Try this: Inhale with your diaphragm prior to each movement and exhale as you transition between positions. For example. use your breath to transition from tall sit to kneeling windmill. In tall sit, inhale with your diaphragm, exhale through the low sweep that brings you into kneeling windmill. Inhale in kneeling windmill, exhale has you transition into the overhead lunge. As you exhale, contract your pelvic floor and transverse abdominals to support your torso, using just enough of a contraction to balance the effort required to complete the movement.

If exhaling during the hard parts of the movement isn’t quite cutting it, I recommend this post which contains additional strategies you can try. Don’t worry too much about perfection here, the most important thing is to breathe. No breath holding!

2) Work from the top down. The effort to roll-up to elbow creates a spike of pressure in your abdomen that can be hard to manage as your belly grows bigger. When this pressure is managed well, it is equally distributed throughout your abdomen. If not managed well, the pressure will be disproportionally forced down into your pelvic floor or out through your abdominal wall. You’ll know you’re having trouble managing that pressure if it elicits any of the symptoms mentioned above (pee, pain, pressure, or doming of the abdomen).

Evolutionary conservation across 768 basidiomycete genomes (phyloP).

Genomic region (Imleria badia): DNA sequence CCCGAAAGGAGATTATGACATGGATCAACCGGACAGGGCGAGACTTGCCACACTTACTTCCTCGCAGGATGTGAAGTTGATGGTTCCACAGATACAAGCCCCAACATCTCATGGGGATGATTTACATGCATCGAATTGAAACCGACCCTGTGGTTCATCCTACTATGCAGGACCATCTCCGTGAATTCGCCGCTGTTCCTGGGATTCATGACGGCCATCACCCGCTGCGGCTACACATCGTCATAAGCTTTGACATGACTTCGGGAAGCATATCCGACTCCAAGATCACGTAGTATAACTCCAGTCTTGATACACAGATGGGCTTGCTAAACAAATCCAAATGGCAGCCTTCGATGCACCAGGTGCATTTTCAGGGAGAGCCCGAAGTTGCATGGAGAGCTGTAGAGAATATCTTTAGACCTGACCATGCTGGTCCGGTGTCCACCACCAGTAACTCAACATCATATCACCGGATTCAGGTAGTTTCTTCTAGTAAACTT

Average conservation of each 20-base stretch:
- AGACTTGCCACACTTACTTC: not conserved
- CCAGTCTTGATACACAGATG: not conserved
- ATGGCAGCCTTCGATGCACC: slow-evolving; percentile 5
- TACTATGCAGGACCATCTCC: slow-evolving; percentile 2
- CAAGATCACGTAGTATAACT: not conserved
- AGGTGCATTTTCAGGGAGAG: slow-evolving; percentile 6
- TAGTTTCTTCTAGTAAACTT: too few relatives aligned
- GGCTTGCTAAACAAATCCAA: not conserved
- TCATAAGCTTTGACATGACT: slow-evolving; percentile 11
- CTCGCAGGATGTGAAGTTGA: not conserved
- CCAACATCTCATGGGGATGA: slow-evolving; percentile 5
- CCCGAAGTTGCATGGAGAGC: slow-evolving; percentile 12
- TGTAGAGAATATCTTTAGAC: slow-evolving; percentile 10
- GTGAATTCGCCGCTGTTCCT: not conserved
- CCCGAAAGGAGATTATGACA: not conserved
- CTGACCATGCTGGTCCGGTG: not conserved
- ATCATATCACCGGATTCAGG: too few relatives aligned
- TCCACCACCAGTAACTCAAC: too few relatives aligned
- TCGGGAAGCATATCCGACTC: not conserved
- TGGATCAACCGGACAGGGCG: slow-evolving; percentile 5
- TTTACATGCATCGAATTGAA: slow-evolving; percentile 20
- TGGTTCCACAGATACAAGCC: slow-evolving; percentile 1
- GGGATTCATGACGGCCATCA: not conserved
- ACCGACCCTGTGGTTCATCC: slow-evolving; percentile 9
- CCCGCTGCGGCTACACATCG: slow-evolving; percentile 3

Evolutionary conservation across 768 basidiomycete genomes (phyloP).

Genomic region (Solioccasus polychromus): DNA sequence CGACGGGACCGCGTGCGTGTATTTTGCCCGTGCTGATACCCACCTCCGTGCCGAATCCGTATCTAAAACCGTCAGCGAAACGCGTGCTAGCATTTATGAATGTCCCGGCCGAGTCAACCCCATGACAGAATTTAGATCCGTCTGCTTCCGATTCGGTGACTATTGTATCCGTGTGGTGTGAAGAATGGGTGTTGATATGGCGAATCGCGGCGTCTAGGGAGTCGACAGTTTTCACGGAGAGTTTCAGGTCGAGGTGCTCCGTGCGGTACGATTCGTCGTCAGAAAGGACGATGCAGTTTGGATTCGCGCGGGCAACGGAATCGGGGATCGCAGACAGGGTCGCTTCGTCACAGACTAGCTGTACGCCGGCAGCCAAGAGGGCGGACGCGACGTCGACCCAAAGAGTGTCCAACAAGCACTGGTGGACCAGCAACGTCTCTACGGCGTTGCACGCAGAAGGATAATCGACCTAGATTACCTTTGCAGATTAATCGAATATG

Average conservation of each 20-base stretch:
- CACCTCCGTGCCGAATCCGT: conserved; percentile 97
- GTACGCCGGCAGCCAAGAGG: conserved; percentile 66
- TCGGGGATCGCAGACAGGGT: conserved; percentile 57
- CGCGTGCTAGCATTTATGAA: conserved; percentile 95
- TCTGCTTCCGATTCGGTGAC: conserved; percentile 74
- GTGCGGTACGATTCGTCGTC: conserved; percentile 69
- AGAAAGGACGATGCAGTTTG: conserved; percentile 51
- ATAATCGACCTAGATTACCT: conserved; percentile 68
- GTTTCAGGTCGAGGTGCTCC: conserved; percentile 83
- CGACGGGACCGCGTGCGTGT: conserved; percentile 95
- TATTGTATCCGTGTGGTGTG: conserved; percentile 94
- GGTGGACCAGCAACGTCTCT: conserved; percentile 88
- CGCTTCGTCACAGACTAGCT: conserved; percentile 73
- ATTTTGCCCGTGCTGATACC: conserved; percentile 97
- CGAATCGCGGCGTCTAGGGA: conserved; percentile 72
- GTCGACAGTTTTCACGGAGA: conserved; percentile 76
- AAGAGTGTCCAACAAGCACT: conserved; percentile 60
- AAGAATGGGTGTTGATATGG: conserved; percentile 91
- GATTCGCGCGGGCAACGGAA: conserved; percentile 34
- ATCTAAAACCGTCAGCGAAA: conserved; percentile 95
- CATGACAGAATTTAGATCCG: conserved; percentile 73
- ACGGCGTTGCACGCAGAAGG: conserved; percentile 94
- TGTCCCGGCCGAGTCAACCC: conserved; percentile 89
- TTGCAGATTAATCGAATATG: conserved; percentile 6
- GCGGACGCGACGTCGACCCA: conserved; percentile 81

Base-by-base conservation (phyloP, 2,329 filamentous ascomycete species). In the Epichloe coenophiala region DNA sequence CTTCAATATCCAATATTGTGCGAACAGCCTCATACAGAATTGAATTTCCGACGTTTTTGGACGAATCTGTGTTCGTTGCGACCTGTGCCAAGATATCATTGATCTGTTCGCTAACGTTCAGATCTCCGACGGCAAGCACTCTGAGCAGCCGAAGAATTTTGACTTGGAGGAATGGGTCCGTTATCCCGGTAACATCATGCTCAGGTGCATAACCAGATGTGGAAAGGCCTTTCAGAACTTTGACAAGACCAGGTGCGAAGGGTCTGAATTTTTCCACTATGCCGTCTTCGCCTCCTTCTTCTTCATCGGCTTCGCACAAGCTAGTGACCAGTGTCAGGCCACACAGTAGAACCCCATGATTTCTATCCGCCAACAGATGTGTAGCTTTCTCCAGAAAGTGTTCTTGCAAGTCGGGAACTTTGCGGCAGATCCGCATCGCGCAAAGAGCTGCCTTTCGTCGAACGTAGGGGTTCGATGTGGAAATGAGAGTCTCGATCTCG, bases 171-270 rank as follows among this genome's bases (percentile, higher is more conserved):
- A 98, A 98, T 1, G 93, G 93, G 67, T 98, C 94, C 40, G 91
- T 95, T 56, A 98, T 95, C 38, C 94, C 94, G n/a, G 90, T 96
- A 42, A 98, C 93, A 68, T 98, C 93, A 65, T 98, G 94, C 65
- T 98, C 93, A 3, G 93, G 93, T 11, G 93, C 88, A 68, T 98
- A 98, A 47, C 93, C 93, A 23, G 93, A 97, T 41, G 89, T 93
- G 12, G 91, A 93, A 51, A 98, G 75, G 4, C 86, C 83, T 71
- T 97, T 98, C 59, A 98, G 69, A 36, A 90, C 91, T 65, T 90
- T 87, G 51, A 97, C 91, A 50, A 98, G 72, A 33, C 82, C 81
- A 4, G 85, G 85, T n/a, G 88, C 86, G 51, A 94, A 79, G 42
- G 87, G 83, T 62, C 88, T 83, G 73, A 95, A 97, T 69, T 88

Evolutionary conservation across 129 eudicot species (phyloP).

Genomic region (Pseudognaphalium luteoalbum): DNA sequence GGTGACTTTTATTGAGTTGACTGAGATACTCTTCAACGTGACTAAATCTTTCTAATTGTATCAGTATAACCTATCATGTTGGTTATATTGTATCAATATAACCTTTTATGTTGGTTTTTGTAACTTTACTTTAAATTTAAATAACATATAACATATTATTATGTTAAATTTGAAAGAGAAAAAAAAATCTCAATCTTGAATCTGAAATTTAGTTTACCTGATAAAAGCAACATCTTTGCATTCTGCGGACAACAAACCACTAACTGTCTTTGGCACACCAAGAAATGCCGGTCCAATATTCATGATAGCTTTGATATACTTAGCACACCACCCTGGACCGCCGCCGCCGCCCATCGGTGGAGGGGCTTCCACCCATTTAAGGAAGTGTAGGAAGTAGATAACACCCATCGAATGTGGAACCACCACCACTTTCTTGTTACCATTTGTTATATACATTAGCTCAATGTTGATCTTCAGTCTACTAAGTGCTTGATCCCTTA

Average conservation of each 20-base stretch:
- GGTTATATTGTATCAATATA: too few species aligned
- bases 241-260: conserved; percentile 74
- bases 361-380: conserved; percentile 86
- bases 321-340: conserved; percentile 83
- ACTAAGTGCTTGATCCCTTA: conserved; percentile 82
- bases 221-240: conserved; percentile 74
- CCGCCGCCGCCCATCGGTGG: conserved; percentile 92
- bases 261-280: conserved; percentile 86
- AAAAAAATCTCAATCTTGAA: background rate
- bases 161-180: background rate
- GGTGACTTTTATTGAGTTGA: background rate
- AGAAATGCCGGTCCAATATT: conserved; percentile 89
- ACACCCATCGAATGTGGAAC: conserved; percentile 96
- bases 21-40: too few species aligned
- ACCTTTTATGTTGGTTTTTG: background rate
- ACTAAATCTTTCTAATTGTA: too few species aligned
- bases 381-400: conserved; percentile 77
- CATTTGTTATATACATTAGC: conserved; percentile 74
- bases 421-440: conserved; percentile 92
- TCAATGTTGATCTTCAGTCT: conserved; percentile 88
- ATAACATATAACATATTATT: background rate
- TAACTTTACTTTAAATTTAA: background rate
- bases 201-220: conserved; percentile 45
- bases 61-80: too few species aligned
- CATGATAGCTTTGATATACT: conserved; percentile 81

Once the roll-up to elbow or tall sit become challenging, try starting from the top down. Begin with the bell overhead and work your way down towards the floor (not necessarily to your back!!), stopping when you hit the edge of your comfort zone.

3) Start from a tall sit or figure 4 (see videos below). Here’s another option when the roll-up starts to become uncomfortable. By-pass the roll-up altogether and start from a tall-sit position or from a Figure 4. You’ll still reap a ton of benefit without putting strain through your linea alba or down through your pelvic floor.